Parties were married in India. They moved to Illinois.
Husband filed a petition for divorce in India. His wife filed a petition for divorce in Illinois.
Husband filed a petition to dismiss Wife’s petition in Illinois. He said he filed first. The Trial Court denied Husband’s motion. The case went up on appeal.
There is a strong public policy in favor of deciding marital questions locally. There is a strong tie to the county they lived in. Where the marital home is located. And where the children of the marriage live.
The Appellate Court considered all of the relevant factors. They were not in favor of dismissing the Illinois case.
Would a divorce decree from India be good in the U.S.? It will be if it is entitled to full faith and credit. That is granted by our Constitution. That issue was analyzed.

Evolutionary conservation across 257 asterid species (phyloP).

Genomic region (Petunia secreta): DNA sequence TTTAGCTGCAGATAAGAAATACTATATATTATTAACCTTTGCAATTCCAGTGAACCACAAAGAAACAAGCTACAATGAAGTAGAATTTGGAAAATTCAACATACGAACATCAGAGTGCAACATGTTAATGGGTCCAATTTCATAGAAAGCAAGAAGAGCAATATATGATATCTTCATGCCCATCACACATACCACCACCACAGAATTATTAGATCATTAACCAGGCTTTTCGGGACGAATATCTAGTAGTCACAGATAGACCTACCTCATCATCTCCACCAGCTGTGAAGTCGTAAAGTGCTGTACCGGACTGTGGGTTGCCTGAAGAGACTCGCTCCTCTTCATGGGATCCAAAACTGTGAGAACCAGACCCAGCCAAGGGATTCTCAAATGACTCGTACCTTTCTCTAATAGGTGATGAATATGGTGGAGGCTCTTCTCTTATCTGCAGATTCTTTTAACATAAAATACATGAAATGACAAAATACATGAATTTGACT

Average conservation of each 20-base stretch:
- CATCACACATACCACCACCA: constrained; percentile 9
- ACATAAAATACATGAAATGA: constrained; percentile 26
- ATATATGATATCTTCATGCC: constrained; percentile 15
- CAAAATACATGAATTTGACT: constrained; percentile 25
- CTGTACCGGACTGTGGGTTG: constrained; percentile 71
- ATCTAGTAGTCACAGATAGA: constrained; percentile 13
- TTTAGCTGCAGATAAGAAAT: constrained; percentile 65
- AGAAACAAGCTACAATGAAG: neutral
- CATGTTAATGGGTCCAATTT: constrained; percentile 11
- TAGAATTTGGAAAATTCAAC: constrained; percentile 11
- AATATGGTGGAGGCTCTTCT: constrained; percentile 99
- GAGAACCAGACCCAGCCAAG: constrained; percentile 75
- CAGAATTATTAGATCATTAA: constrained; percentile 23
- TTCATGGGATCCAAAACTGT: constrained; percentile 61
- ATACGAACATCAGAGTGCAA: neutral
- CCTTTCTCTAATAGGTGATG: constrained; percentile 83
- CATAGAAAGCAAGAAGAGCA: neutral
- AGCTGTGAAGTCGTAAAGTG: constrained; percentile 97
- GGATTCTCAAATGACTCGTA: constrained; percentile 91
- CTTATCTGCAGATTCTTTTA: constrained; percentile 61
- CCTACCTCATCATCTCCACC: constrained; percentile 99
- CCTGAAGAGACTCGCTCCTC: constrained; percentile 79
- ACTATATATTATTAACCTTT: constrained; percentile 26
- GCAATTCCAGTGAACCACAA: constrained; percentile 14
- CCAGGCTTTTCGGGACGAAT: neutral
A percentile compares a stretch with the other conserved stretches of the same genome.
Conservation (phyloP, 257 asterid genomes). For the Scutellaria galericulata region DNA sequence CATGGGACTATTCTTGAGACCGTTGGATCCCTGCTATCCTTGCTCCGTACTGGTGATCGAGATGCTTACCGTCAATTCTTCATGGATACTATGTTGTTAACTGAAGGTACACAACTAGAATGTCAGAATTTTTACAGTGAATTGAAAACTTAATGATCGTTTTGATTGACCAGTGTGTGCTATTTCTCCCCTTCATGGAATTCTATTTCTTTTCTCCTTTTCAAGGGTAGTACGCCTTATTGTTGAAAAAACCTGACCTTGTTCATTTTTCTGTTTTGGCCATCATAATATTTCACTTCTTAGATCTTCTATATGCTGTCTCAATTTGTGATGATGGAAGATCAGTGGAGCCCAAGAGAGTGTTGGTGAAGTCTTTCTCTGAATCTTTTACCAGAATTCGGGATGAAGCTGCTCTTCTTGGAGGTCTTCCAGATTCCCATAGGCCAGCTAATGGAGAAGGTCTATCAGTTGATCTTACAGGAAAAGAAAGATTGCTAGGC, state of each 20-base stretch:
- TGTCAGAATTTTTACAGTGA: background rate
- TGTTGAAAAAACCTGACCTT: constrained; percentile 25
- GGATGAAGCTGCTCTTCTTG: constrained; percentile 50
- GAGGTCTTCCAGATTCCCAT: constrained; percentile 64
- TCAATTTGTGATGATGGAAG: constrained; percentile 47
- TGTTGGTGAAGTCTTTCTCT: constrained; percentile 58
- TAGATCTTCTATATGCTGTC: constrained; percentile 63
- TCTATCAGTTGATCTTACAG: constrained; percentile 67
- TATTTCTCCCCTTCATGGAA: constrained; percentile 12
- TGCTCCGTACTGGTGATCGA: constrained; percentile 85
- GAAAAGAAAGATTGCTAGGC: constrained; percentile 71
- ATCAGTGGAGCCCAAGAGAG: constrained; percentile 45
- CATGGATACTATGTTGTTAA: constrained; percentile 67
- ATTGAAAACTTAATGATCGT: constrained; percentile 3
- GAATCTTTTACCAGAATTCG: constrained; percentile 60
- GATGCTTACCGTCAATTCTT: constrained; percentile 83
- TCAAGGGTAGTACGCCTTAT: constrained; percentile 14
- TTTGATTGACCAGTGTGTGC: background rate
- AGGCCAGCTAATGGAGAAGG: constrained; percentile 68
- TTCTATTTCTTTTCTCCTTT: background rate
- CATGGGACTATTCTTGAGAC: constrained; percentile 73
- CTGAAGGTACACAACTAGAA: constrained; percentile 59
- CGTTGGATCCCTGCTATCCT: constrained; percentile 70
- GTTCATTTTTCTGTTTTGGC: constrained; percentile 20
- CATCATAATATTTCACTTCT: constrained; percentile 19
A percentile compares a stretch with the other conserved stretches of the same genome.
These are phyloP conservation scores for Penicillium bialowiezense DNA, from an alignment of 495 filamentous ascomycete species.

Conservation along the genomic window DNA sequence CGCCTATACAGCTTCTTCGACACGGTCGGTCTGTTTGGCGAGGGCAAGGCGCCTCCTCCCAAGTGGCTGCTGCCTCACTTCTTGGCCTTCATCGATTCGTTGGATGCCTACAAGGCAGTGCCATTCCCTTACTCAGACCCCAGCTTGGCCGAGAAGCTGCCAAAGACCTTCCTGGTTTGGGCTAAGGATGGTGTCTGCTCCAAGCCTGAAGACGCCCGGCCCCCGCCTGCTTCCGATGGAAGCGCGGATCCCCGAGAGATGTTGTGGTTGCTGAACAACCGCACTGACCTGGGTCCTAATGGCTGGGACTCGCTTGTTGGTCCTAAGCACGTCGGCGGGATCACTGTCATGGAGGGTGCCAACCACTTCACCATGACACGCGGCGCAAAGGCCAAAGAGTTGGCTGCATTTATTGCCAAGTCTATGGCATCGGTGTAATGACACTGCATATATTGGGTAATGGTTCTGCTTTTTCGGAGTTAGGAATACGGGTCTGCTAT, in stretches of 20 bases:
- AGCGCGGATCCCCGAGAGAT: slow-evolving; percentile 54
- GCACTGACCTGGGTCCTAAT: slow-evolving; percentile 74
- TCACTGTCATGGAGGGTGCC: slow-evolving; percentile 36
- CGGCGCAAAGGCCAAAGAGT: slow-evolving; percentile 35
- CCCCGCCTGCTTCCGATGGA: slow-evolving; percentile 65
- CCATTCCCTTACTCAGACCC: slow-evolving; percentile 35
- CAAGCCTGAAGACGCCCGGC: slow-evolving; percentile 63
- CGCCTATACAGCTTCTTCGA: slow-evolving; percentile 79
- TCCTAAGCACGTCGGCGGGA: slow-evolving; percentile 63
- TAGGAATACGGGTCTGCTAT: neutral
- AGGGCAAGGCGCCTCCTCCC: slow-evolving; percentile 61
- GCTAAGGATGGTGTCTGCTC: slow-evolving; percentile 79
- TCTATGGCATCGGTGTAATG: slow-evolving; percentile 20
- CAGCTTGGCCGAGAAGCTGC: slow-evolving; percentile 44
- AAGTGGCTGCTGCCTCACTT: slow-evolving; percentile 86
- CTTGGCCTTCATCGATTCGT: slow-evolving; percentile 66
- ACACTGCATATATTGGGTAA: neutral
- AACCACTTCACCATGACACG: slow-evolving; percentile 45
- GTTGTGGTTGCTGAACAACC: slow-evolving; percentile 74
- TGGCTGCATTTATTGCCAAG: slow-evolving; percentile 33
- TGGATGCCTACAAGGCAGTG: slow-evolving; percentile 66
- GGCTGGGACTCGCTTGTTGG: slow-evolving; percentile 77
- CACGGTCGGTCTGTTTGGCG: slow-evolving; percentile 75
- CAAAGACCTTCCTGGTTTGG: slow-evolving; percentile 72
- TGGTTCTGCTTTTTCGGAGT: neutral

The full faith and credit clause applies to judgments issued by sister states. That means states in the U.S.. It does not normally apply to divorce judgments issued by foreign countries.
Wife filed her case in Illinois where she and her husband lived. Both parties could have easily appeared in Illinois. Most of the evidence was located in Illinois. The marital home and the child were located in Illinois.
It would have been unfair to send everyone off to India for the divorce. It would be overly expensive. The parties had lived in Illinois most of their married lives. It was right to keep the divorce case in Illinois.
IRMO MURUGESH AND KASILINGAM, 2013 IL App (3d) 110228.
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